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AMD Ryzen 1600X $260 New Benchmarks, Matches Intel’s $430 i7 6800K

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Feb 18, 2017
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The AMD Ryzen leaks and benchmarks just keep on coming! The latest one is for the 6 core 12 thread 1600X. This is a 95W Black Edition processor with a base clock speed of 3.3GHz and a Turbo clock speed of 3.7GHz and is due to launch on March 2nd at $259.

Unlike the recent highly suspicious alleged Cinebench R15 benchmarks that have popped up on some Chinese PC forums, this new leak has a clearly visible Ryzen processor ID with specs that exactly match that of the Ryzen 5 1600X.

Related Retailers Begin Selling AMD Ryzen 5 CPUs 3 Weeks Ahead Of Official Launch

AMD Ryzen 5 1600X 95W CPU – Slightly Faster, Significantly More Affordable, Than Intel’s 140W i7 6800K

To compare the score of the chip we borrowed the below Cinebench R15 multi-threaded performance graph from Anandtech.com and added the Ryzen 1600X.

Impressively, the 1600X which carries a similar price-tag to the unlocked Kaby Lake Core i5 7600K manages to punch two hundred dollars above its weight and slightly outperofrm the much more expensive $430 i7 6800K. This is despite running at 100MHz below the Intel Broadwell-E six core. This suggests that the Zen microarchitecture may be a much more formidable IPC contender than we previously thought, outperforming Broadwell core for core and clock for clock, at a lower wattage. Very impressive indeed.

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AMD Ryzen Outshining Intel At Every Price Point

WccftechCores/ThreadsL3TDPBaseTurboXFROverclocking
Unlocked
Price
AMD Ryzen 7 1800X8/1616MB95W3.6GHz4.0GHz4.0GHz+Yes$489
AMD Ryzen 7 1700X8/1616MB95W3.4GHz3.8GHz3.8GHz+Yes$389
AMD Ryzen 7 17008/1616MB65W3.0GHz3.7GHzN/AYes$319
AMD Ryzen 5 1600X6/1216MB95W3.3GHz3.7GHz3.7GHz+Yes$259
AMD Ryzen 5 15006/1216MB65W3.2GHz3.5GHzN/AYes$229
AMD Ryzen 5 1400X4/88MB65W3.5GHz3.9GHz3.9GHz+Yes$199
AMD Ryzen 5 13004/88MB65W3.2GHz3.5GHzN/AYes$175
AMD Ryzen 3 1200X4/48MB65W3.4GHz3.8GHz3.8GHz+Yes$149
AMD Ryzen 3 11004/48MB65W3.2GHz3.5GHzN/AYes$129

AMD Ryzen 7 1800X, 1700X & 1700 – 8 Core, 16 Thread CPUs From $319 To $499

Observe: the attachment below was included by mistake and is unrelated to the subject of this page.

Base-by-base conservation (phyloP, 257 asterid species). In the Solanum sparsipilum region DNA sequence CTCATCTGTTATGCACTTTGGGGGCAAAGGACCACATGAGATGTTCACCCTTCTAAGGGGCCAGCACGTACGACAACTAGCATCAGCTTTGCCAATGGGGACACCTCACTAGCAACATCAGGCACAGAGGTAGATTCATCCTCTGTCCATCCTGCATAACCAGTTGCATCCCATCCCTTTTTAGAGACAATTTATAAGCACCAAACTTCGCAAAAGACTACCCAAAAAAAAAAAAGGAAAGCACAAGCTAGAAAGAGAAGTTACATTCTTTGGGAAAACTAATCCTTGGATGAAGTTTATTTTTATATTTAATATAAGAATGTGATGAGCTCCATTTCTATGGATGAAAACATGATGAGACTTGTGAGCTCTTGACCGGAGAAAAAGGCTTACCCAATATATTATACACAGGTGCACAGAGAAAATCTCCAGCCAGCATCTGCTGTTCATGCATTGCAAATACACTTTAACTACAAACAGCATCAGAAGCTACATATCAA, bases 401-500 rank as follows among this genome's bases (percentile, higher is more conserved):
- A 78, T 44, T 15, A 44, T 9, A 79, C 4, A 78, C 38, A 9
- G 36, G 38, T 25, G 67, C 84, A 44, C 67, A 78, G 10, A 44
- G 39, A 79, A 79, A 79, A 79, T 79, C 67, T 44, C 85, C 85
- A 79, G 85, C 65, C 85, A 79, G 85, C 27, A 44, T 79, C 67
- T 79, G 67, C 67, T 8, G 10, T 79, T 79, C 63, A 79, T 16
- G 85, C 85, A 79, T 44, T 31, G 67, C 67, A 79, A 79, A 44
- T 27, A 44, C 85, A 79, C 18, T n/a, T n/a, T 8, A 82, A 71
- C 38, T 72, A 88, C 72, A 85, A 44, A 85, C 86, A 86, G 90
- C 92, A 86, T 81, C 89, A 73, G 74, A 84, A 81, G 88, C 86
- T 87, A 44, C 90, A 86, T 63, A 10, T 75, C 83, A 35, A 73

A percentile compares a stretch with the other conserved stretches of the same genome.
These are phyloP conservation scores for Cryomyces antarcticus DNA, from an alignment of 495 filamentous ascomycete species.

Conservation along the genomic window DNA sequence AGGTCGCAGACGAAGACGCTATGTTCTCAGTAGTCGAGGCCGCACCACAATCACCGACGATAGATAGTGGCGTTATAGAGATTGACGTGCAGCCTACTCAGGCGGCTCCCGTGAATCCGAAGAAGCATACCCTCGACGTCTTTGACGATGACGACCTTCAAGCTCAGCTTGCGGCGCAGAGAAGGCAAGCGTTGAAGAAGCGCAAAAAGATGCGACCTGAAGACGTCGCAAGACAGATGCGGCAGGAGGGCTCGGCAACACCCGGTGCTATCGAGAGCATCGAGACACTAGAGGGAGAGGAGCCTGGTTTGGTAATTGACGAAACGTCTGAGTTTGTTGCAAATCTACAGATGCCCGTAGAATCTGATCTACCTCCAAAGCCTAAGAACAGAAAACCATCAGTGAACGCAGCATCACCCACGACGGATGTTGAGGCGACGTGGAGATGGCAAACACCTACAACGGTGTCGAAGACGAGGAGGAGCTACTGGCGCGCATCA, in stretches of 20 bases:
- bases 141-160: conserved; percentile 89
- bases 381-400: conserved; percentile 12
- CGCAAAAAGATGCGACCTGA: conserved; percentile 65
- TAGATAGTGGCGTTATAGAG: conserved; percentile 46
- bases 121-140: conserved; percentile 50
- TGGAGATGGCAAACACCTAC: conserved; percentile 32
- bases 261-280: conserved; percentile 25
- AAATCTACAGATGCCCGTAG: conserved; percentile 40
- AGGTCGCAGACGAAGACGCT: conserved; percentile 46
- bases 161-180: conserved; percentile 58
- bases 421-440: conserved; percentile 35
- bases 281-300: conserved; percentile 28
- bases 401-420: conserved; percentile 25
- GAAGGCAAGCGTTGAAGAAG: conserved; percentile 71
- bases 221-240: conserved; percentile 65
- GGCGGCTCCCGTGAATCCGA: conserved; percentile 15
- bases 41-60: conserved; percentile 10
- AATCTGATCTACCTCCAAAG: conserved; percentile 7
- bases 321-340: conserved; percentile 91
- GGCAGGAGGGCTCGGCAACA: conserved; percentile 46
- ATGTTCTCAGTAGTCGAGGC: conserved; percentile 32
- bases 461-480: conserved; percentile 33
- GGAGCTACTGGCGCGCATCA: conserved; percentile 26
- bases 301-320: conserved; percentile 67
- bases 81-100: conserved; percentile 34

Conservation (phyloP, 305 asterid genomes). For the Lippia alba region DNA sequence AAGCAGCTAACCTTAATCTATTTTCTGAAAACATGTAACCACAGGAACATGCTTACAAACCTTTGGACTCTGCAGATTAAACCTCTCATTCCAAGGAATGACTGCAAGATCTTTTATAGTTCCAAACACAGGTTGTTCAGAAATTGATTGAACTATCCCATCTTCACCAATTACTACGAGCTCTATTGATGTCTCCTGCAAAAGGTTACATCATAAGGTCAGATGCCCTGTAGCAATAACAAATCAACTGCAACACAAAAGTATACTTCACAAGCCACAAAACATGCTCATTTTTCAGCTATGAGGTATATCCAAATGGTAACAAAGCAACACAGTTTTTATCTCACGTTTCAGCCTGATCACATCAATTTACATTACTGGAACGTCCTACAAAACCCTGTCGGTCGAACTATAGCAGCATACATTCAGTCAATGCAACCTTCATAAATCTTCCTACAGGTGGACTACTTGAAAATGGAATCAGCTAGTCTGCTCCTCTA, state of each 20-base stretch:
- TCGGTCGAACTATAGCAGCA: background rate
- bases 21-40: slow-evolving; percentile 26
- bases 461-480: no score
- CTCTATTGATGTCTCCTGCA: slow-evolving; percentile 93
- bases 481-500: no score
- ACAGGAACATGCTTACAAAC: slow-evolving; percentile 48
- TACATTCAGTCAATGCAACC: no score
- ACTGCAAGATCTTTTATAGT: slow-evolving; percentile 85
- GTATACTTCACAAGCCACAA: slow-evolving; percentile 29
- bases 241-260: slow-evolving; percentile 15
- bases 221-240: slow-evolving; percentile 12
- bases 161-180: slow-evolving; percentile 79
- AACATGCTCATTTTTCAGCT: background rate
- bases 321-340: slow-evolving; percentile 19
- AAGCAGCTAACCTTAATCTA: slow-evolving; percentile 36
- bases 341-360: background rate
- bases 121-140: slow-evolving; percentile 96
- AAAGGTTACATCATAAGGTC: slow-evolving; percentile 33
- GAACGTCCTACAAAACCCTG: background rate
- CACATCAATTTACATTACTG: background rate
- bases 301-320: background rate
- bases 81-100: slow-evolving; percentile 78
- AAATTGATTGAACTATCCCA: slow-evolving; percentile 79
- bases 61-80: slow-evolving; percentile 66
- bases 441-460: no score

AMD will offer at least three 8-core 16-thread Ryzen CPUs initially. Two 95 watt Black Editions, the 1800X and the 1700X, as well as a 65W 1700 chip. These CPUs perform competitively with Intel’s $1000+ 8-core 16-thread i7 6900K and 5960X whilst coming at a half to one third the price.

AMD Ryzen CPUCoresThreadsL3TDPBaseTurboXFR Unlimited TurboPrice
AMD Ryzen 7 1800X81616MB95W3.6GHz4.0GHz4.0Ghz+
Cooling Dependent
$499
AMD Ryzen 7 1700X81616MB95W3.4GHz3.8GHz3.8Ghz+
Cooling Dependent
$389
AMD Ryzen 7 170081616MB65W3.0Ghz3.7GHzNo$319

AMD Ryzen 5 1600X & 1500 – 6 Core, 12 Thread CPUs From $229 To $259

In the mid range AMD will actually offer 6-core 12-thread CPUs that’ll compete at the same price bracket that’s currently occupied by Intel’s flock of i5 chips. We’ll have two Ryzen CPUs in this segment initially. A Ryzen 5 1600X 95W Black Edition and a Ryzen 5 1500 65W chip. Just like the 1800 Pro, we’ve seen references to a 1600 Pro but we’ve yet to confirm the specs of this chip.

AMD Ryzen CPUCoresThreadsL3TDPBaseTurboXFR Unlimited TurboPrice
AMD Ryzen 5 1600X61216MB95W3.3Ghz3.7Ghz3.7Ghz+
Cooling Dependent
$259
AMD Ryzen 5 150061216MB65W3.2Ghz3.4GhzN/A$229

AMD Ryzen 5 1400X & 1300, – 4 Core, 8 Thread CPUs From $199 To $175

Continuing our focus on the medium range, the Ryzen 5 1400X and 1300 offer the same kind of specifications and performance you’d expect from an i7 quad-core chip albeit at slightly lower clock speeds and for around two thirds to a half of the cost. For mainstream CPUs these are quite incredible..

AMD Ryzen CPUCoresThreadsL3TDPBaseTurboXFR Unlimited TurboPrice
AMD Ryzen 5 1400X488MB65W3.5GHz3.9GHz3.9Ghz+
Cooling Dependent
$199
AMD Ryzen 5 1300488MB65W3.3GHz3.6GHzN/A$175

AMD Ryzen 3 1200X & 1100, – 4 Core, 4 Thread CPUs From $149 To $129

At the entry level of the Ryzen stack we have two quad-core chips without multi-threading. Amazingly, both of these chips are actually cheaper than Intel’s dual core i3 7350K. It’s worthy of note that all Ryzen chips feature fully unlocked multipliers. So all Ryzen chips are overclocking ready right out of the box. You won’t have to pay extra for an unlocked chip like you’d normally do on the Intel side. So long as you have an X370 or B350 AM4 motherboard, you’re good to go.

AMD Ryzen CPUCoresThreadsL3TDPBaseTurboXFR Unlimited TurboPrice
AMD Ryzen 7 1800X81616MB95W3.6GHz4.0GHz4.0Ghz+
Cooling Dependent
$499
AMD Ryzen 7 1700X81616MB95W3.4GHz3.8GHz3.8Ghz+
Cooling Dependent
$389
AMD Ryzen 7 170081616MB65W3.0Ghz3.7GHzNo$319

AMD Ryzen On The Desktop – Overclocking & Chipsets